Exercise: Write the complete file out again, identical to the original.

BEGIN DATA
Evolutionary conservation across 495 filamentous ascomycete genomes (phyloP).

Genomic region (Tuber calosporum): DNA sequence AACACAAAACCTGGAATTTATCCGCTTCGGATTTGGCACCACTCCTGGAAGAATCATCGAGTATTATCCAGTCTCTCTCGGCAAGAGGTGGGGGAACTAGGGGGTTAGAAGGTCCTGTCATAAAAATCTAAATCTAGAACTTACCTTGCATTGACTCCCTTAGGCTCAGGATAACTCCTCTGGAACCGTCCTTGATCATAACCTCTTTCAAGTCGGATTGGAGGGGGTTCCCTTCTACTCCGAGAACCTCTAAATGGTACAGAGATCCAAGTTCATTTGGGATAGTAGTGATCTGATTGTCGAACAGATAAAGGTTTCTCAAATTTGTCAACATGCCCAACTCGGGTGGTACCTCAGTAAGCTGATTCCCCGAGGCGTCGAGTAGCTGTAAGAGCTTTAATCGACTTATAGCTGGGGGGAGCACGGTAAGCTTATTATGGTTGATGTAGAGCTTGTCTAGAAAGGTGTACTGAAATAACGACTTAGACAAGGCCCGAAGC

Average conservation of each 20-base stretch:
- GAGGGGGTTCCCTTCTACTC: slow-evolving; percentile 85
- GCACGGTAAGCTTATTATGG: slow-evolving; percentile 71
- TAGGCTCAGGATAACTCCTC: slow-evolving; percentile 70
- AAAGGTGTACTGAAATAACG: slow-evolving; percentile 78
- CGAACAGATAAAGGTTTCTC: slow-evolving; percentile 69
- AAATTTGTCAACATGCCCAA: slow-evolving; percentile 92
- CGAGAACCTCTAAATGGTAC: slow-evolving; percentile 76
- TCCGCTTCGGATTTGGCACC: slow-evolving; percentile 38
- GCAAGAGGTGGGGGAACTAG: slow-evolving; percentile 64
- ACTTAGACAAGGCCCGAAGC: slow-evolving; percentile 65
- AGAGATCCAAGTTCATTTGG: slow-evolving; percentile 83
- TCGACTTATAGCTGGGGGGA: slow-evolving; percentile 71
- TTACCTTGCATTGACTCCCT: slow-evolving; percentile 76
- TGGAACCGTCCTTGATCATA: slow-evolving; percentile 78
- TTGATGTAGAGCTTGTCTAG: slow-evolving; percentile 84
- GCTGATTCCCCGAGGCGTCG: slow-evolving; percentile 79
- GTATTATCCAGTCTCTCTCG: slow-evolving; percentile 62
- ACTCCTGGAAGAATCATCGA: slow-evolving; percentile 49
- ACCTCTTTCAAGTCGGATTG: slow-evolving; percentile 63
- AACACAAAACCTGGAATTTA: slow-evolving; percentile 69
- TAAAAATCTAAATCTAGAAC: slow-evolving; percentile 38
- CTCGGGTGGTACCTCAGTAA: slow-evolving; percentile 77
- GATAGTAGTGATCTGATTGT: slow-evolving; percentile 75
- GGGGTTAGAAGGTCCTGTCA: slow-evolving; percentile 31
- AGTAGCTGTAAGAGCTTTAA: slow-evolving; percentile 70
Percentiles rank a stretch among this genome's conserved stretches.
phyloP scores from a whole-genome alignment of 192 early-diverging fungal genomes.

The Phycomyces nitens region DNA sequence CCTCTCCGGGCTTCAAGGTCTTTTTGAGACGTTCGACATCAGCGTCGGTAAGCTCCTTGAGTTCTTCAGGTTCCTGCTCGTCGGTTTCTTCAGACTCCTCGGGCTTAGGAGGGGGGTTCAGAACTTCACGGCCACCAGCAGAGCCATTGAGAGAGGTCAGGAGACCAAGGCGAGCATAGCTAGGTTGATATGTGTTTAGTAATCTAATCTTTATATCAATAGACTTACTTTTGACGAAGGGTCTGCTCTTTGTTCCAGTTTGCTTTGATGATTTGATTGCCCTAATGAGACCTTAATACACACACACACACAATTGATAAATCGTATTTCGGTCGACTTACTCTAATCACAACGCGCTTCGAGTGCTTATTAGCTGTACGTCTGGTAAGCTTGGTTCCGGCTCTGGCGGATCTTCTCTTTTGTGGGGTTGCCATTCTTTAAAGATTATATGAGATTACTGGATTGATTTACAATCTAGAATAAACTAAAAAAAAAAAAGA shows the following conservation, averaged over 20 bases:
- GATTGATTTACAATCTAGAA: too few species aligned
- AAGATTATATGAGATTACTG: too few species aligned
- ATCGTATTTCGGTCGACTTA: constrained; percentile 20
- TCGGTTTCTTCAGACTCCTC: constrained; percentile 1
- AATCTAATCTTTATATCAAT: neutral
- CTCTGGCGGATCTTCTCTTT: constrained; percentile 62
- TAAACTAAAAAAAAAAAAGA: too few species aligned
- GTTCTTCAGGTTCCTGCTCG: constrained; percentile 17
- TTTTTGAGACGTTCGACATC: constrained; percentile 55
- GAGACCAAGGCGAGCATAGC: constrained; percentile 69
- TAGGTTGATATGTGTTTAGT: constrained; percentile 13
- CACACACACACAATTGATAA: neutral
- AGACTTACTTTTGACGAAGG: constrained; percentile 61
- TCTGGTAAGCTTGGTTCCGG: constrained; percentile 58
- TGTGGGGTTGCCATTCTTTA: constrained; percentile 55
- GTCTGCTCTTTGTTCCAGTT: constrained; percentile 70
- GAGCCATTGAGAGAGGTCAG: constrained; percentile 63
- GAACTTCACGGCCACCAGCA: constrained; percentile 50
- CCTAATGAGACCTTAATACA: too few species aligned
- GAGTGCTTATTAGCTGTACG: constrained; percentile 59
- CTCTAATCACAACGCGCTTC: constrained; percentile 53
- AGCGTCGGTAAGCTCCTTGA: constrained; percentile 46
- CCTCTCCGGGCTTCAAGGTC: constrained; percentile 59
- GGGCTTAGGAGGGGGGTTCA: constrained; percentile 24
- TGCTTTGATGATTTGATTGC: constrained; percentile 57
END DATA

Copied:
Evolutionary conservation across 495 filamentous ascomycete genomes (phyloP).

Genomic region (Tuber calosporum): DNA sequence AACACAAAACCTGGAATTTATCCGCTTCGGATTTGGCACCACTCCTGGAAGAATCATCGAGTATTATCCAGTCTCTCTCGGCAAGAGGTGGGGGAACTAGGGGGTTAGAAGGTCCTGTCATAAAAATCTAAATCTAGAACTTACCTTGCATTGACTCCCTTAGGCTCAGGATAACTCCTCTGGAACCGTCCTTGATCATAACCTCTTTCAAGTCGGATTGGAGGGGGTTCCCTTCTACTCCGAGAACCTCTAAATGGTACAGAGATCCAAGTTCATTTGGGATAGTAGTGATCTGATTGTCGAACAGATAAAGGTTTCTCAAATTTGTCAACATGCCCAACTCGGGTGGTACCTCAGTAAGCTGATTCCCCGAGGCGTCGAGTAGCTGTAAGAGCTTTAATCGACTTATAGCTGGGGGGAGCACGGTAAGCTTATTATGGTTGATGTAGAGCTTGTCTAGAAAGGTGTACTGAAATAACGACTTAGACAAGGCCCGAAGC

Average conservation of each 20-base stretch:
- GAGGGGGTTCCCTTCTACTC: slow-evolving; percentile 85
- GCACGGTAAGCTTATTATGG: slow-evolving; percentile 71
- TAGGCTCAGGATAACTCCTC: slow-evolving; percentile 70
- AAAGGTGTACTGAAATAACG: slow-evolving; percentile 78
- CGAACAGATAAAGGTTTCTC: slow-evolving; percentile 69
- AAATTTGTCAACATGCCCAA: slow-evolving; percentile 92
- CGAGAACCTCTAAATGGTAC: slow-evolving; percentile 76
- TCCGCTTCGGATTTGGCACC: slow-evolving; percentile 38
- GCAAGAGGTGGGGGAACTAG: slow-evolving; percentile 64
- ACTTAGACAAGGCCCGAAGC: slow-evolving; percentile 65
- AGAGATCCAAGTTCATTTGG: slow-evolving; percentile 83
- TCGACTTATAGCTGGGGGGA: slow-evolving; percentile 71
- TTACCTTGCATTGACTCCCT: slow-evolving; percentile 76
- TGGAACCGTCCTTGATCATA: slow-evolving; percentile 78
- TTGATGTAGAGCTTGTCTAG: slow-evolving; percentile 84
- GCTGATTCCCCGAGGCGTCG: slow-evolving; percentile 79
- GTATTATCCAGTCTCTCTCG: slow-evolving; percentile 62
- ACTCCTGGAAGAATCATCGA: slow-evolving; percentile 49
- ACCTCTTTCAAGTCGGATTG: slow-evolving; percentile 63
- AACACAAAACCTGGAATTTA: slow-evolving; percentile 69
- TAAAAATCTAAATCTAGAAC: slow-evolving; percentile 38
- CTCGGGTGGTACCTCAGTAA: slow-evolving; percentile 77
- GATAGTAGTGATCTGATTGT: slow-evolving; percentile 75
- GGGGTTAGAAGGTCCTGTCA: slow-evolving; percentile 31
- AGTAGCTGTAAGAGCTTTAA: slow-evolving; percentile 70
Percentiles rank a stretch among this genome's conserved stretches.
phyloP scores from a whole-genome alignment of 192 early-diverging fungal genomes.

The Phycomyces nitens region DNA sequence CCTCTCCGGGCTTCAAGGTCTTTTTGAGACGTTCGACATCAGCGTCGGTAAGCTCCTTGAGTTCTTCAGGTTCCTGCTCGTCGGTTTCTTCAGACTCCTCGGGCTTAGGAGGGGGGTTCAGAACTTCACGGCCACCAGCAGAGCCATTGAGAGAGGTCAGGAGACCAAGGCGAGCATAGCTAGGTTGATATGTGTTTAGTAATCTAATCTTTATATCAATAGACTTACTTTTGACGAAGGGTCTGCTCTTTGTTCCAGTTTGCTTTGATGATTTGATTGCCCTAATGAGACCTTAATACACACACACACACAATTGATAAATCGTATTTCGGTCGACTTACTCTAATCACAACGCGCTTCGAGTGCTTATTAGCTGTACGTCTGGTAAGCTTGGTTCCGGCTCTGGCGGATCTTCTCTTTTGTGGGGTTGCCATTCTTTAAAGATTATATGAGATTACTGGATTGATTTACAATCTAGAATAAACTAAAAAAAAAAAAGA shows the following conservation, averaged over 20 bases:
- GATTGATTTACAATCTAGAA: too few species aligned
- AAGATTATATGAGATTACTG: too few species aligned
- ATCGTATTTCGGTCGACTTA: constrained; percentile 20
- TCGGTTTCTTCAGACTCCTC: constrained; percentile 1
- AATCTAATCTTTATATCAAT: neutral
- CTCTGGCGGATCTTCTCTTT: constrained; percentile 62
- TAAACTAAAAAAAAAAAAGA: too few species aligned
- GTTCTTCAGGTTCCTGCTCG: constrained; percentile 17
- TTTTTGAGACGTTCGACATC: constrained; percentile 55
- GAGACCAAGGCGAGCATAGC: constrained; percentile 69
- TAGGTTGATATGTGTTTAGT: constrained; percentile 13
- CACACACACACAATTGATAA: neutral
- AGACTTACTTTTGACGAAGG: constrained; percentile 61
- TCTGGTAAGCTTGGTTCCGG: constrained; percentile 58
- TGTGGGGTTGCCATTCTTTA: constrained; percentile 55
- GTCTGCTCTTTGTTCCAGTT: constrained; percentile 70
- GAGCCATTGAGAGAGGTCAG: constrained; percentile 63
- GAACTTCACGGCCACCAGCA: constrained; percentile 50
- CCTAATGAGACCTTAATACA: too few species aligned
- GAGTGCTTATTAGCTGTACG: constrained; percentile 59
- CTCTAATCACAACGCGCTTC: constrained; percentile 53
- AGCGTCGGTAAGCTCCTTGA: constrained; percentile 46
- CCTCTCCGGGCTTCAAGGTC: constrained; percentile 59
- GGGCTTAGGAGGGGGGTTCA: constrained; percentile 24
- TGCTTTGATGATTTGATTGC: constrained; percentile 57